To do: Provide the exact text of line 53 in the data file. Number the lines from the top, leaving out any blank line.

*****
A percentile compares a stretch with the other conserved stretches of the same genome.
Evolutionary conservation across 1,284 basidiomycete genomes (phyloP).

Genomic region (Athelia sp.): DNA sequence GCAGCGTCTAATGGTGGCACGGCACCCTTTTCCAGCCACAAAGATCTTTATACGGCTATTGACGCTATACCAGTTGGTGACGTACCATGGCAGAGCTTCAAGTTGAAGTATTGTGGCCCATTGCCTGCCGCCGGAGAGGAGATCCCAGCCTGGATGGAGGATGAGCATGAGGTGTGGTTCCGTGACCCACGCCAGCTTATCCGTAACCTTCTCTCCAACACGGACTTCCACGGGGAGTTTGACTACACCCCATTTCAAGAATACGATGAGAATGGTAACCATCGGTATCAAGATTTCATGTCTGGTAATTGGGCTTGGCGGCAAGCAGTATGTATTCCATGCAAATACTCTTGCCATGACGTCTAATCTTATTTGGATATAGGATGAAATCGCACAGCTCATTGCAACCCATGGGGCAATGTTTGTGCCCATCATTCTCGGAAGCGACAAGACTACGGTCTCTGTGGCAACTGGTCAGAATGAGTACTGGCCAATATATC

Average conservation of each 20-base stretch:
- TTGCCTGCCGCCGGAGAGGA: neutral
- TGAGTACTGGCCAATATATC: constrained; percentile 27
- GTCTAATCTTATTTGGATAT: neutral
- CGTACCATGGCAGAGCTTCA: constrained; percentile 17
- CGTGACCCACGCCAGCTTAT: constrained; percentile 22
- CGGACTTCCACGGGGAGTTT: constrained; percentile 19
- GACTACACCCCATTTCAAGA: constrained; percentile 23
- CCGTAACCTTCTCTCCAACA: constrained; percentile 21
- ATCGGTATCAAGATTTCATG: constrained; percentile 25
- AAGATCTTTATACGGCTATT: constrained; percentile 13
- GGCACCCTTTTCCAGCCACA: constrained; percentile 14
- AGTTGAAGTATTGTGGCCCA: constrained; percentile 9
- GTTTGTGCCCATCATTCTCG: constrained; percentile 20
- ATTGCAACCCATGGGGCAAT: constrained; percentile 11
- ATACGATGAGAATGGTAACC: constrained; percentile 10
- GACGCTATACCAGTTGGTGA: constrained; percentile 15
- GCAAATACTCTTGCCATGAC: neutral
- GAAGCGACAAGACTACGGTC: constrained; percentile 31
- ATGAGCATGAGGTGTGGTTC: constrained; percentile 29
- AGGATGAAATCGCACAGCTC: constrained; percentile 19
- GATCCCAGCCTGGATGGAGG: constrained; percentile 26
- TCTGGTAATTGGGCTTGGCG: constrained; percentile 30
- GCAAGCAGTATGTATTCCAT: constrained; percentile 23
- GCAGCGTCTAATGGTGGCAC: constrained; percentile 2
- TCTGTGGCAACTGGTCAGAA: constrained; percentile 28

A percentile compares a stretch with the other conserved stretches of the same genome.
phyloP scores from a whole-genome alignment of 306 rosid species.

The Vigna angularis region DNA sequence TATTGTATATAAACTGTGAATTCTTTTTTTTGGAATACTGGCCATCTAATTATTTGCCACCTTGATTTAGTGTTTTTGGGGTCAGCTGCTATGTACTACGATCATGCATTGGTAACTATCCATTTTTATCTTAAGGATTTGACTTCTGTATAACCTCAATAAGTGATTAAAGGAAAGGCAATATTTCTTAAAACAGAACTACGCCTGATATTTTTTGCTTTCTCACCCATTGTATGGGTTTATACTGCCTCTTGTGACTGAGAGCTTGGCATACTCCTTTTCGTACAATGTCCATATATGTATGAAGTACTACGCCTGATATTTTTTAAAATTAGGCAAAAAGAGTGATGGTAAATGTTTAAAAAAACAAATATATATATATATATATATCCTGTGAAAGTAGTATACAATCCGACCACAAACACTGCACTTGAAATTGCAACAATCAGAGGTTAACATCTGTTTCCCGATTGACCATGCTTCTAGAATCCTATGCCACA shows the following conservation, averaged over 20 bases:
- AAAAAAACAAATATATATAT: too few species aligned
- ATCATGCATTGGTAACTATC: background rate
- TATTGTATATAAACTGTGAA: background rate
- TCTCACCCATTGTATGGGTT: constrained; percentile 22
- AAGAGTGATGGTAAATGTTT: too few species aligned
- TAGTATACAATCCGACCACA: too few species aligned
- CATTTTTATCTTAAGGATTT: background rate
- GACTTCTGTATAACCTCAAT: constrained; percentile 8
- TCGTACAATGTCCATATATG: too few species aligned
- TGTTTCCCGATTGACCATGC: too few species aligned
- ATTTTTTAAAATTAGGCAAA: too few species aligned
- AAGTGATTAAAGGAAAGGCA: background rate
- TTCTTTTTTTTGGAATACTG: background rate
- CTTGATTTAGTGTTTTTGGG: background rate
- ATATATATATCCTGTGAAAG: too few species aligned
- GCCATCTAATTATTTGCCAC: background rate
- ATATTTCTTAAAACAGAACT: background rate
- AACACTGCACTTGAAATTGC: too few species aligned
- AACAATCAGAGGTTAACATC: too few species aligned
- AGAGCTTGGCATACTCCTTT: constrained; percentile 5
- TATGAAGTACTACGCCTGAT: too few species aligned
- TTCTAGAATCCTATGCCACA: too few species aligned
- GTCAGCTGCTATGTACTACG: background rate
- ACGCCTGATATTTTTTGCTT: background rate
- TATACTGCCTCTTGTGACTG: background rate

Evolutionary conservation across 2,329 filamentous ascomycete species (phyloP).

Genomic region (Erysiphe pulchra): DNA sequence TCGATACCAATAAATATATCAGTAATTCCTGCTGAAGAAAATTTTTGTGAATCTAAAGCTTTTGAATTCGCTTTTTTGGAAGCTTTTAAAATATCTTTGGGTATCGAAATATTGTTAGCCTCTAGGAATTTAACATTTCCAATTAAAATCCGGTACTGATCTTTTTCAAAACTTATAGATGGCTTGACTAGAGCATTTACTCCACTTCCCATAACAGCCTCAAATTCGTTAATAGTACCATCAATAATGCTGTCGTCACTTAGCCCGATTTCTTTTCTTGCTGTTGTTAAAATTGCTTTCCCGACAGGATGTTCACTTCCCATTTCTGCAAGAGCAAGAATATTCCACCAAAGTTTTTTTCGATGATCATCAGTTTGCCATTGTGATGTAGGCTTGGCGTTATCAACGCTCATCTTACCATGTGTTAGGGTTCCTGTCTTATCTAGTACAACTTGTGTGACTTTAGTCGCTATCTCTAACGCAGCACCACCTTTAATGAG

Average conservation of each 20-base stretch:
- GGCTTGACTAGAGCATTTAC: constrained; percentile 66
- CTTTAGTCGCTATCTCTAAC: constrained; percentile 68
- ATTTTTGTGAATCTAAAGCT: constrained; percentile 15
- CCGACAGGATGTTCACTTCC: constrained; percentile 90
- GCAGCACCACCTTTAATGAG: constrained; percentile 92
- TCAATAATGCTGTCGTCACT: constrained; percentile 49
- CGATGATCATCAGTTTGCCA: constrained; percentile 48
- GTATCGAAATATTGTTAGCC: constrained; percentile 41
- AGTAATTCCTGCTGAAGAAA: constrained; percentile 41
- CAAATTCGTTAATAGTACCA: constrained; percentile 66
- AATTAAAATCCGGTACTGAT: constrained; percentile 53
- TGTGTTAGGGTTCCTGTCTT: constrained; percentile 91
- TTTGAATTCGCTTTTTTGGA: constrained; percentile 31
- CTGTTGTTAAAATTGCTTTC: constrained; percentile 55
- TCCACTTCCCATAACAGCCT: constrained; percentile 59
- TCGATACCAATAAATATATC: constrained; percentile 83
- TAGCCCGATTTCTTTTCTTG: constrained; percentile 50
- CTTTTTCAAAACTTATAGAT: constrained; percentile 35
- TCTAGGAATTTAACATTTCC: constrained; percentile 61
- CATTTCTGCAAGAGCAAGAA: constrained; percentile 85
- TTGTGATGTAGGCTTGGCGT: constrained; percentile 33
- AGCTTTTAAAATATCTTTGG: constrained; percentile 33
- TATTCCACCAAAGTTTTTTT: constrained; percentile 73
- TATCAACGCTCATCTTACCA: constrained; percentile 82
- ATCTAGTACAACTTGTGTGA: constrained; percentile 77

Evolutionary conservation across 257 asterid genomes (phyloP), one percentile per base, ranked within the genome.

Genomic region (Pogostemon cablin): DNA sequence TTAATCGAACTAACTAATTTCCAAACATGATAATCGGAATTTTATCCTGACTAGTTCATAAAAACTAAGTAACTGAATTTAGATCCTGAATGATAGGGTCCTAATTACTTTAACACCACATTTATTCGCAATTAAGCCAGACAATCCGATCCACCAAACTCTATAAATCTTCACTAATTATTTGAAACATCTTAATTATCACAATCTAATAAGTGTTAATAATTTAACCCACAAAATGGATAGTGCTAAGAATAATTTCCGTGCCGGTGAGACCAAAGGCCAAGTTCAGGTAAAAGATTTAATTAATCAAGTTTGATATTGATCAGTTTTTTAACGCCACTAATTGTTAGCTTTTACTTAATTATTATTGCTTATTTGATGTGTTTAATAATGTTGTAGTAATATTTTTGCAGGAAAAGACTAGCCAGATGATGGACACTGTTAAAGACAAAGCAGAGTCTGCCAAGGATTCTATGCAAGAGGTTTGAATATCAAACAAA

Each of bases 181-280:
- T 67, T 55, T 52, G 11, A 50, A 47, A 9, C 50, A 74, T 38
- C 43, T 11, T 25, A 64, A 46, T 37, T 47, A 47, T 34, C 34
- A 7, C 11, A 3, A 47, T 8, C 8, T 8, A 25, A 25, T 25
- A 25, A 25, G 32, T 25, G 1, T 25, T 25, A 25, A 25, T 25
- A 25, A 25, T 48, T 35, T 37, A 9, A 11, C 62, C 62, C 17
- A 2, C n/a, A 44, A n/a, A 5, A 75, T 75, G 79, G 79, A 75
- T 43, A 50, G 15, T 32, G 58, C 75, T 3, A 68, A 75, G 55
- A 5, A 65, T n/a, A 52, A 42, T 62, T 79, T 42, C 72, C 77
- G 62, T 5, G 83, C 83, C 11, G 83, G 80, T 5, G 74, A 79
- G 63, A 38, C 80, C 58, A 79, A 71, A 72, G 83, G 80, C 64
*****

- TATGAAGTACTACGCCTGAT: too few species aligned